‘I feel like finally I’m okay’: First full penis & scrotum transplant performed on US veteran
Doctors in Baltimore, Maryland, have successfully performed an unprecedented penis and scrotum transplant on a military veteran. It is hoped that the operation will restore the man’s urinary and sexual functions.
The procedure was performed on March 26 in Baltimore's John Hopkins University, on a man who had been injured by a bomb while serving in Afghanistan. The complex and extensive operation on the pelvic region was the first of its kind in history.
During a 14-hour operation, a team of nine plastic and two urological surgeons managed to transplant the penis, scrotum, and a large section of tissue surrounding abdominal area. At the same time they had to connect three arteries, four veins and two nerves from a deceased donor, whose organ was reportedly transported from another state.
Due to ethical considerations, it was decided not to transplant the donor’s testicles as well. After the procedure, they could have continued to produce the donor’s sperm, possibly allowing the recipient to father a child with the donor’s DNA, according to Damon Cooney, a professor of plastic and reconstructive surgery at Johns Hopkins University School of Medicine, as cited by the Verge.
The chief of plastic surgery at John Hopkins, professor W.P. Andrew Lee, M.D., expressed his hope that the successful procedure will give his patient a new quality of life.
“We are hopeful that this transplant will help restore near-normal urinary and sexual functions for this young man,” he said.
The patient, whose name has not been revealed, said the injury he suffered was “mind-boggling and not an easy one to accept.” He is now recovering and taking immunosuppressive therapy to prevent rejection. The man is expected to be discharged from the hospital this week.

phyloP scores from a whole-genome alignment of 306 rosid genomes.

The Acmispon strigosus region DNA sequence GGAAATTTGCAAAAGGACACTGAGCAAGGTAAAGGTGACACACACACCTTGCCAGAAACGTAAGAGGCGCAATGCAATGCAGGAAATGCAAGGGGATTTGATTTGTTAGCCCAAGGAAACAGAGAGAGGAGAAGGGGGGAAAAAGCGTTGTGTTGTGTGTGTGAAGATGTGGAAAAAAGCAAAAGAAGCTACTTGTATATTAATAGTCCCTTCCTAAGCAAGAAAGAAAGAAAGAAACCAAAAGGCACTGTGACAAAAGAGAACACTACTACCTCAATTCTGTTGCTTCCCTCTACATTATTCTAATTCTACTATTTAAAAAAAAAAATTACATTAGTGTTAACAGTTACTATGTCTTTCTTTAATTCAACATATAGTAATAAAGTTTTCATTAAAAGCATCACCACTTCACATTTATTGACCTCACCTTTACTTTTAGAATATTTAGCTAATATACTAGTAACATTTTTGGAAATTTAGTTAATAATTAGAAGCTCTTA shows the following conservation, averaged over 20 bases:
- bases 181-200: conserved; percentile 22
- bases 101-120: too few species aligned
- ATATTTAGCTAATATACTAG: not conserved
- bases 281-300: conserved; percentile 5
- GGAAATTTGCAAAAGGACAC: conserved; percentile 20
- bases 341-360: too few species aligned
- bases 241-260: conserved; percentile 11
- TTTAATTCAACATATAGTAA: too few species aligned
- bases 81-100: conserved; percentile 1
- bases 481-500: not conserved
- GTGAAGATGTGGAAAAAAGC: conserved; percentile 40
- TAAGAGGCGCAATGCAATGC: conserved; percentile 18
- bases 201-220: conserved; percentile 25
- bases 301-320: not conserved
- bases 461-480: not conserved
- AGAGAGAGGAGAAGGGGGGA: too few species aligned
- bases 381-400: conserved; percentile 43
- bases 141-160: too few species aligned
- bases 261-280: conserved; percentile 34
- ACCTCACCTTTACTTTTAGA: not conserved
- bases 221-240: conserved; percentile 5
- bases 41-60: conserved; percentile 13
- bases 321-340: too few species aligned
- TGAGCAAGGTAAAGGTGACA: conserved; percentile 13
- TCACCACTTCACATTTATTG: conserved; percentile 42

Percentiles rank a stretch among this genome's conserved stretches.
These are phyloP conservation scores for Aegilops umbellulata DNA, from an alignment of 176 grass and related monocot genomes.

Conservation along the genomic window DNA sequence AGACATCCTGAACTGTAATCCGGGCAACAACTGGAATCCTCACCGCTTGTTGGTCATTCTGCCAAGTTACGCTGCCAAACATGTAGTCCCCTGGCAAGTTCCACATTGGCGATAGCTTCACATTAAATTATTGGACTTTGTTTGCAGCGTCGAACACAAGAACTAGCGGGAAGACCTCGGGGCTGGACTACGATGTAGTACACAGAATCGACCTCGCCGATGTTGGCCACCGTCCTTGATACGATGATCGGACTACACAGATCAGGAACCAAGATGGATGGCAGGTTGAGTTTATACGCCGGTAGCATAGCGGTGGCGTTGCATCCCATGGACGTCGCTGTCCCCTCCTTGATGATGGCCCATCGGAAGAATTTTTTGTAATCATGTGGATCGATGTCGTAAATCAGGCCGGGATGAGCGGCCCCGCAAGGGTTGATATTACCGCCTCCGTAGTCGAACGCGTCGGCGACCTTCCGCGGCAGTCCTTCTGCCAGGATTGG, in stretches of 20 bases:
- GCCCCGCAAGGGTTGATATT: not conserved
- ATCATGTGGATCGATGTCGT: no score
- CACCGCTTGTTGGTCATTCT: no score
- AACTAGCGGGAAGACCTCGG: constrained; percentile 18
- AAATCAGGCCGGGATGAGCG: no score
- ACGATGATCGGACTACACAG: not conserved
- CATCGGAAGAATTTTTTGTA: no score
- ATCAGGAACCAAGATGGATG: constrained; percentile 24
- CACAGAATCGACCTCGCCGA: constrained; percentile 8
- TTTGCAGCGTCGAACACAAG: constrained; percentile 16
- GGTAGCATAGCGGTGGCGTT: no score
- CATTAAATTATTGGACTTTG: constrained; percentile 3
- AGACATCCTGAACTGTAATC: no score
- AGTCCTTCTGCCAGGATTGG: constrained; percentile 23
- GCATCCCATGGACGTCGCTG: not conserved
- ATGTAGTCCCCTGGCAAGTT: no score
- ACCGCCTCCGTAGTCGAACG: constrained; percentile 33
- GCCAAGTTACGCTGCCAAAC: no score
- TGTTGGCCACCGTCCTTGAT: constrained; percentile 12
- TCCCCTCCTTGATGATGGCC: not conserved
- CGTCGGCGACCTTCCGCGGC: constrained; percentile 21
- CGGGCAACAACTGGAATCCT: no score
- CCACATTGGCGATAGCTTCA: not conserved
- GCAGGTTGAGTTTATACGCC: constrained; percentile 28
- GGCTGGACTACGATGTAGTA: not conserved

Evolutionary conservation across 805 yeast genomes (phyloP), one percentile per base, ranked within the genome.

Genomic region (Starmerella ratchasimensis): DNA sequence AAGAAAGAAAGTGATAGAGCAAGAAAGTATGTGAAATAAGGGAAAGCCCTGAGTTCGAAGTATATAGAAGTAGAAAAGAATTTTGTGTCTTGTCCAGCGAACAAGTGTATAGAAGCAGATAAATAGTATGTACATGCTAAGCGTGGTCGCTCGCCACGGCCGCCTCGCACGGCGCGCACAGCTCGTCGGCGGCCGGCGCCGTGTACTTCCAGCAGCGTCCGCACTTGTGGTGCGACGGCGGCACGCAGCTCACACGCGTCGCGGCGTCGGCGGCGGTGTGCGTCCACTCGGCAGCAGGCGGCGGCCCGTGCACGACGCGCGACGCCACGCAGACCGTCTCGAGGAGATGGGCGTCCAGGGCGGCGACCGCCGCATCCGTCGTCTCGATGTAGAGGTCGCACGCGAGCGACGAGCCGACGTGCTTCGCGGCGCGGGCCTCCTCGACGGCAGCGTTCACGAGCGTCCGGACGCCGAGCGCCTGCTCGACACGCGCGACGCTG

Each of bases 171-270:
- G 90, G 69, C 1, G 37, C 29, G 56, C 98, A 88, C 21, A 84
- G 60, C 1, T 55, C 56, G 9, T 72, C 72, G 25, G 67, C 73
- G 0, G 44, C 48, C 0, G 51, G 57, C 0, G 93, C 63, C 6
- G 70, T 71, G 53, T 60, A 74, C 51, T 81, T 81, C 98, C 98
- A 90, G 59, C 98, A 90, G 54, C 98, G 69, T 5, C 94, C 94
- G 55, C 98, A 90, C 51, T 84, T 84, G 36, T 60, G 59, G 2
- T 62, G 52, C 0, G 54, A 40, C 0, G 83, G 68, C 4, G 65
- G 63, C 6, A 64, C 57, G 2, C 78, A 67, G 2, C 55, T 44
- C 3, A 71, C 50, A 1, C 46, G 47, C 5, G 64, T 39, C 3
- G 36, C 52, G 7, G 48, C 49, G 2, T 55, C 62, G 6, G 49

“When I first woke up, I felt finally more normal... [with] a level of confidence as well. Confidence... like finally I’m okay now,” he said, as cited by a statement released by the hospital.
Doctors believe the procedure could revolutionize the lives of many, but they are not planning to perform such “transplantation for gender reassignment surgery.” Apart from visible scars or lost limbs caused by blasts, “some servicemen also return with debilitating hidden injuries — the loss of all or part of their genitals,” the university said in statement. Some 1,367 US servicemen deployed to Iraq and Afghanistan sustained one or more genitourinary injury between October 2001 to August 2013, according to a study by the Department of Defense Trauma Registry.
There have been a handful of successful penis transplant cases, and this is the fourth in the world so far, according to Richard Redett, clinical director of the Johns Hopkins genitourinary transplant program. However, the level of complexity of previous procedures was not as high, as it was only the organ itself to be taken from the donor.
The first one occurred in 2014, when South African doctors transplanted a penis to a victim of a botched circumcision after a nine-hour surgery. The man was then even able to impregnate his girlfriend. Another patient who lost his penis to cancer underwent surgery in 2016 at Massachusetts General Hospital. The third procedure took place in South Africa again in 2017. A 40-year-old black male, who had lost his penis 17 years prior, received a transplanted organ from a white donor, and had to further receive medical skin darkening to correct skin tone differences.
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